Louisville’s search for a new head football coach will go on without Jeff Brohm.
The Louisville native and former Cardinal star released a statement Wednesday night saying that he will remain the head coach at Purdue.
“This has been a very difficult and emotional decision for me and my family. We are extremely happy at Purdue and thankful for the opportunity to lead this program. After intense and thorough discussion, I believe it is important to finish the building process we have begun and honor the commitment I made to our football program, players, and recruits.
“While going home was very appealing and meaningful to me, the timing was not ideal. I believe that remaining at Purdue is the right thing to do, and I am excited for the challenges ahead. I want to thank the University of Louisville and Vince Tyra for reaching out and expressing their interest in me. As a former Cardinal player and coach, I want nothing but the best for the University of Louisville. Under the leadership of President Neeli Bendapudi and Vince Tyra, the future of the university is in great hands. I also want to all Cardinal fans for their support over the years.”
Brohm and Tyra had an extensive meeting Tuesday night in which terms for a potential deal were laid out. After more than 24 hours of deliberation, Brohm made the choice to stay put.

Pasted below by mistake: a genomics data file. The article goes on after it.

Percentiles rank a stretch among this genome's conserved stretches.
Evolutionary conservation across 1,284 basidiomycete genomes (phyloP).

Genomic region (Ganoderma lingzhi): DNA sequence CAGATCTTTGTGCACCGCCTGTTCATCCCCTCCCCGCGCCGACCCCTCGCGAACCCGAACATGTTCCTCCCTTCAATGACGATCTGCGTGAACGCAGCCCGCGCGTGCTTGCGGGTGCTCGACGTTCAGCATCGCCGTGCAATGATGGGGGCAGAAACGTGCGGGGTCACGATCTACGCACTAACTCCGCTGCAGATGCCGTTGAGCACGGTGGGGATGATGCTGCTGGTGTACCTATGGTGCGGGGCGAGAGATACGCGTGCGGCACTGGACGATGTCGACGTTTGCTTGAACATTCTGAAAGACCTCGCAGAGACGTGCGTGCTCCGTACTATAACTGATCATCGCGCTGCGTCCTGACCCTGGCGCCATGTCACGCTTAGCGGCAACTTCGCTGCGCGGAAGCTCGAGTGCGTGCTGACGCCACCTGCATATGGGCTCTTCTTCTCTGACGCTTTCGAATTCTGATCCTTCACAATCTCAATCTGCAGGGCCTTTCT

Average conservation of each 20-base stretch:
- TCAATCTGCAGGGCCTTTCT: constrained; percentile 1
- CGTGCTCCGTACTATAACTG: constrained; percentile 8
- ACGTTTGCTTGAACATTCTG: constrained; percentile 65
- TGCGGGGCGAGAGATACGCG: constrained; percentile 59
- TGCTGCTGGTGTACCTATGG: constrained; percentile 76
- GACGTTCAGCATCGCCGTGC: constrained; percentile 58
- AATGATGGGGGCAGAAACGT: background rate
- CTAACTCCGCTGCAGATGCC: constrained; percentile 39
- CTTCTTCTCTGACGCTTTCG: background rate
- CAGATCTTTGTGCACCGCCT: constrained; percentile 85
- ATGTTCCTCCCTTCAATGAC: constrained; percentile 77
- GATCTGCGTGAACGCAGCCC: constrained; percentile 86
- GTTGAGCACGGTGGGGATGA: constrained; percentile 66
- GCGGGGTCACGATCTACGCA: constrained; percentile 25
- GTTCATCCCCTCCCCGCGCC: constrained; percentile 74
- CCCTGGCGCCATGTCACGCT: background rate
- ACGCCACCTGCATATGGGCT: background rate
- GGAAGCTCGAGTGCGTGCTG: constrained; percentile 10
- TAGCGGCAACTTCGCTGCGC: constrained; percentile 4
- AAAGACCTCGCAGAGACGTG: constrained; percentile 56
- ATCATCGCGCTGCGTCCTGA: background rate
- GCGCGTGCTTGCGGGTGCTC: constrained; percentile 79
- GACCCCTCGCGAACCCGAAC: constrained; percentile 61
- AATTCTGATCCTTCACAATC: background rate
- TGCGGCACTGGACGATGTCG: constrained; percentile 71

The “Kentucky High School Player of the Decade” for the 1980s, Brohm led Trinity High School to an undefeated season and a state championship in 1988. He then stunned much of the area by spurning Notre Dame in favor of staying home and playing for the same program his father had once suited up for.
At Louisville, Brohm backed up Browning Nagle for two seasons before taking over as Howard Schnellenberger’s starting QB in 1991. As a senior in 1993, he guided U of L to a 9-3 season that ended with an 18-7 Liberty Bowl victory over Michigan State. Despite playing with a broken index finger on his throwing hand, Brohm was named the game’s Most Valuable Player after tossing for 197 yards and a touchdown. He would go on to serve as an assistant coach at Louisville from 2003-08.
As bitter a pill as this is to swallow, the show must go on. Expect Tyra to now turn his attention to Appalachian State head coach Scott Satterfield.